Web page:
2014 5x5 projections: 13-9, 3.31 ERA, 1.12 WHIP, 186 Ks in 215 innings pitched
2014 overall value (projected): 11.6 Standings Gain Points (5x5), 26th among all pitchers; 531 Fantasy Points, 16th among starting pitchers

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A beacon of consistency, Cain essentially photocopied his 2010 season and turned it in for both 2011 and 2012. That made his 2013 early-season faceplant all the more difficult to understand, especially when his struggles persisted deep into the summer. Cain was hit by the home run bug early, but he didn't really hit his stride until late July. He lacked his typical control and allowed hitters to square up on the ball more often than usual, as was reflected by unfavorable line drive and popup rates (at least by his standards).

Cain offered owners some reassurance over his final 10 starts, during which he threw roughly two- thirds of his pitches for strikes while issuing only 14 walks over 67 1/3 innings. According to BaseballReference.com, Cain was still allowing line drives at a 25 percent rate over that stretch, but he compiled a 12 percent popup rate that kept his BABIP at a svelte .265 -- right in line with his normal rates.

Cain's slump was extended to the degree that it's hard to forecast a full return to his typical ERAs around 3.00 and WHIPs below 1.10, but his late-season return to form gives me confidence to project him at a level just a shade below his established norm.

Michael Wacha, Cardinals

2014 5x5 projections: 13-9, 3.46 ERA, 1.19 WHIP, 196 Ks in 190 innings pitched
2014 overall value (projected): 10.7 Standings Gain Points (5x5), 36th among all pitchers; 474 Fantasy Points, 31st among starting pitchers

No matter how highly touted a prospect may be, there will be some risk involved in reaching for him when he's produced a grand total of 170 2/3 regular season innings as a professional, with 106 of those coming in the minors. That's all we've seen from Wacha ... well, that plus 30 2/3 innings of postseason work. Despite the inexperience, it's hard to resist Wacha once the established studs are gone, as he has excelled at every level. While detractors may point to his mediocre 7.7 K/9 ratio in Triple-A, he showed his potential for strikeouts with an 11 percent swinging strike rate (per StatCorner.com).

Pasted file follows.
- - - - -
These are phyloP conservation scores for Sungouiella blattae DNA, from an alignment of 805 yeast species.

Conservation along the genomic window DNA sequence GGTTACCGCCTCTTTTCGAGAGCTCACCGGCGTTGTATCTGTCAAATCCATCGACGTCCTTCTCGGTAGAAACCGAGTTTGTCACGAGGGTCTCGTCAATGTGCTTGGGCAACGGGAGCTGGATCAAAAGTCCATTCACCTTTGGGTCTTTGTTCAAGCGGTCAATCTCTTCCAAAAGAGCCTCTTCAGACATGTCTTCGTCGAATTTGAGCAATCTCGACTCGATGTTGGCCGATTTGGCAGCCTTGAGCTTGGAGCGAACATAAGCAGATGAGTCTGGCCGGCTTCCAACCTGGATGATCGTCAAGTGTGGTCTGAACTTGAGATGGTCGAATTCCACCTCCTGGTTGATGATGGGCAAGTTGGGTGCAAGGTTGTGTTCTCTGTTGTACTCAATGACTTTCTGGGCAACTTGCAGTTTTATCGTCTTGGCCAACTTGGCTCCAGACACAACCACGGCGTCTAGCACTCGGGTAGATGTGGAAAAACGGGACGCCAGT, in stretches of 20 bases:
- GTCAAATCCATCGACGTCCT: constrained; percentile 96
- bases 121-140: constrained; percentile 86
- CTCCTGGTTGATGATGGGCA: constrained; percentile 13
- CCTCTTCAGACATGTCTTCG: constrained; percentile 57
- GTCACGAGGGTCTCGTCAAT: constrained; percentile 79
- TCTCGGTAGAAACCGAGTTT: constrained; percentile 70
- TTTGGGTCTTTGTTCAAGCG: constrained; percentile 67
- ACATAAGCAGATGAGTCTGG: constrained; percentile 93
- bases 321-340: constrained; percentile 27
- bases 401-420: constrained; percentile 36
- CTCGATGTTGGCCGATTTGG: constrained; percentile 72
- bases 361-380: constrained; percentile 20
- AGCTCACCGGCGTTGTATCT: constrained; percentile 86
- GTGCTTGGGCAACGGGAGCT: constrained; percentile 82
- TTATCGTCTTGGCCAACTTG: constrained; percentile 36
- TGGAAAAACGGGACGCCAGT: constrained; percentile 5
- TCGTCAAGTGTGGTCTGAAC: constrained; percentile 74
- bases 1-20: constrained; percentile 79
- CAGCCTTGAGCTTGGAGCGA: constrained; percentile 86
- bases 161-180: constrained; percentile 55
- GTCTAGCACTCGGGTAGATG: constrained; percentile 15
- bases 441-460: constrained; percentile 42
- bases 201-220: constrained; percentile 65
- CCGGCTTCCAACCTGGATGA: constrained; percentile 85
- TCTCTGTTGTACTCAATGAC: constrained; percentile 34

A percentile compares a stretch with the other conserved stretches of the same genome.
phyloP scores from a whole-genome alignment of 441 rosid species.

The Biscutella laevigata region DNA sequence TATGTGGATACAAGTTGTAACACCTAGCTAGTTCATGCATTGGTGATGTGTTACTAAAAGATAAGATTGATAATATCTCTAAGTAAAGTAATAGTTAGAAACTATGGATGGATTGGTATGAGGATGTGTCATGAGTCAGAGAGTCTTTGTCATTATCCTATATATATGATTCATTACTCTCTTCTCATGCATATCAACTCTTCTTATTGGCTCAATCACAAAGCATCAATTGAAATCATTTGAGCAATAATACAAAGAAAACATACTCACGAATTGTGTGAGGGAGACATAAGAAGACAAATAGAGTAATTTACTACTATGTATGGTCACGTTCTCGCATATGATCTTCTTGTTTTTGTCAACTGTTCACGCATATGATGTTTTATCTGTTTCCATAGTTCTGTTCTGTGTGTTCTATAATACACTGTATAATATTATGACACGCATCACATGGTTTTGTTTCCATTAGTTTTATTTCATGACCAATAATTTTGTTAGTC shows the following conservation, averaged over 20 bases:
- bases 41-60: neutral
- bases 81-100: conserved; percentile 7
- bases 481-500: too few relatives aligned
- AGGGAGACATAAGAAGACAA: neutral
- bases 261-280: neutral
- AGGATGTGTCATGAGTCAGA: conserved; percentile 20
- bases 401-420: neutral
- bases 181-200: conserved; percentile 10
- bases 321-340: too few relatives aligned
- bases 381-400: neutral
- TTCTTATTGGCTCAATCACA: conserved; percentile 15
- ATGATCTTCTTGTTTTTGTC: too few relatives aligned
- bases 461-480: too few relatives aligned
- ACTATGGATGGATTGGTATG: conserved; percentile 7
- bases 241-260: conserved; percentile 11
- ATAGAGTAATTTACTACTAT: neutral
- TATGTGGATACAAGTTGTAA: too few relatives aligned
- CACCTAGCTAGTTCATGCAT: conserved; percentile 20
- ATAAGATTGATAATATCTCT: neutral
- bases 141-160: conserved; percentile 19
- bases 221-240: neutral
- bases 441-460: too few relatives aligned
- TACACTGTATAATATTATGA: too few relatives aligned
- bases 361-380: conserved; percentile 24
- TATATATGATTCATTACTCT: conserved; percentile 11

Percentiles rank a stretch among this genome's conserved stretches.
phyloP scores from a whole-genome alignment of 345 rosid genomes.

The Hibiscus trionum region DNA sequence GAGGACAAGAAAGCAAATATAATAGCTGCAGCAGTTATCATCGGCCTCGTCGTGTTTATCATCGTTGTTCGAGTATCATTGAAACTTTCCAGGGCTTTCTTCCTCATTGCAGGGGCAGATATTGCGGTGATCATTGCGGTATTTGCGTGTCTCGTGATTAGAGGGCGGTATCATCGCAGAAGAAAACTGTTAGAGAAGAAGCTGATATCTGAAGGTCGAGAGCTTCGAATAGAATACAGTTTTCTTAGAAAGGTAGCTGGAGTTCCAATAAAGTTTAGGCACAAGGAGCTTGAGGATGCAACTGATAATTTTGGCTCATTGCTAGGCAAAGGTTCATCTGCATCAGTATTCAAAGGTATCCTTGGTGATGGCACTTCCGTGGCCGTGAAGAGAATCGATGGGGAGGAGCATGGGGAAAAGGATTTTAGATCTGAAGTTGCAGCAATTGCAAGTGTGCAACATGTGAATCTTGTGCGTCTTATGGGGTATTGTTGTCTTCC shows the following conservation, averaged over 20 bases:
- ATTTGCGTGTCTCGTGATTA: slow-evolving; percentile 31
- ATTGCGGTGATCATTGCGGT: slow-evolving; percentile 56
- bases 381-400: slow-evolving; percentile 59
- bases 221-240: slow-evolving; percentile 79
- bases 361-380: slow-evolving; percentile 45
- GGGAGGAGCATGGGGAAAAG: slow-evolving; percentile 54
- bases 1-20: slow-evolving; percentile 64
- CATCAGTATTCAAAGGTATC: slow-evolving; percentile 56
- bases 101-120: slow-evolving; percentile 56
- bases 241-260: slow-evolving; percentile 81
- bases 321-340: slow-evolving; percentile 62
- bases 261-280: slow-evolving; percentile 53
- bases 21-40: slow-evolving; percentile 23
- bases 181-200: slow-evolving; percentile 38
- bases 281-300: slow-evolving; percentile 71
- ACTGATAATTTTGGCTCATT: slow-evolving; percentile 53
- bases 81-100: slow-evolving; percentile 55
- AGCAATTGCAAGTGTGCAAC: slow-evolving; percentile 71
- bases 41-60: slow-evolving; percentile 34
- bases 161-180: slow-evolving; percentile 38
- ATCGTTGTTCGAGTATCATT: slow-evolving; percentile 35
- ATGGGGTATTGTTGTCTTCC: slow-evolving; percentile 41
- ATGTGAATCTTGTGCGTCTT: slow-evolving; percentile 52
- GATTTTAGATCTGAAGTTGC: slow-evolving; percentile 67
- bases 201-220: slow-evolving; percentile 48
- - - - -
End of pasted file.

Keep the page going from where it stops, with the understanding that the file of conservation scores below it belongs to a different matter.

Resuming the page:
Despite a thoroughly impressive, albeit limited, track record, Wacha is not without potential pitfalls. He showed occasional bouts of wildness last season and was fortunate to have thrown only 18 2/3 of his 64 2/3 regular season innings away from pitcher-friendly Busch Stadium. He does seem to be a safe bet to strike out more than a batter per inning and reach his projected 190 innings, and his overall projection lands him among the top 40 starters. That status likely represents his floor.

Masahiro Tanaka, Yankees

2014 5x5 projections: 13-9, 3.55 ERA, 1.22 WHIP, 173 Ks in 195 innings pitched
2014 overall value (projected): 9.7 Standings Gain Points (5x5), 54th among all pitchers; 459 Fantasy Points, 42nd among starting pitchers

Tanaka has received attention for his $155 million contract from the Yankees and 24-0 season in the Japanese Pacific League last year, and both have helped to create expectations he will be a top 25 pitcher, at least judging by his current ADP (22nd in Roto, 23rd in Head-to-Head). While he has put up some tidy stats in Japan, Tanaka was not the strikeout pitcher there that Yu Darvish was, but he did exhibit exceptional control. Simply because of the money that Yankees have invested in Tanaka, Fantasy owners may be inclined to give him the benefit of the doubt, and assume he will fulfill his potential right away. However, he may not provide a full return on the Yankees' investment until some point later in his seven-year deal.

Success overseas doesn't always translate into instant success in the majors. Recall that even Darvish struggled for much of his 2012 rookie season and Hisashi Iwakuma only showed glimpses of his pinpoint control in his rookie year. Though Tanaka could make a quick and smooth transition to the majors, it's probably too optimistic to expect him to reach the strikeout-per-inning threshold or rank among the WHIP leaders this year, even though he could do both eventually. A top 25 ranking feels like Tanaka's upside, so it may pay off in single-season leagues to let someone else draft him in that stratum.

Jeff Samardzija, Cubs

2014 5x5 projections: 11-12, 3.73 ERA, 1.23 WHIP, 205 Ks in 210 innings pitched
2014 overall value (projected): 9.5 Standings Gain Points (5x5), 62nd among all pitchers; 464 Fantasy Points, 36th among starting pitchers

Through the first three months of last season, Samardzija was the mayor of Breakout City, riding an enhanced ground ball rate to a 3.34 ERA. When the calendar flipped to July, Samardzija suddenly lost his command and migrated to Slumpsville, where he posted a 5.47 ERA. Even though he continued to induce grounders, he started giving up more extra-base hits, allowing more walks and missing fewer bats.

So which Samardzija shows up for the 2014 season? The main source of his second-half problems appeared to be a sinker that lost some of its sink. Batters feasted on the flatter version of the pitch, putting up a .202 Isolated Power on it over the last three months versus an .085 mark between April and June, according to the PitchFX data on BrooksBaseball.net.

We can't know if and when Samardzija will start offering a more deceptive sinker again, but as Fantasy analytics pioneer Ron Shandler has posited, once a player demonstrates a skill, he owns it. That's why I have Samardzija projected for a performance more in line with his earlier work from last year, though I've hedged my bets on his ERA just in case he needs time to regain his form.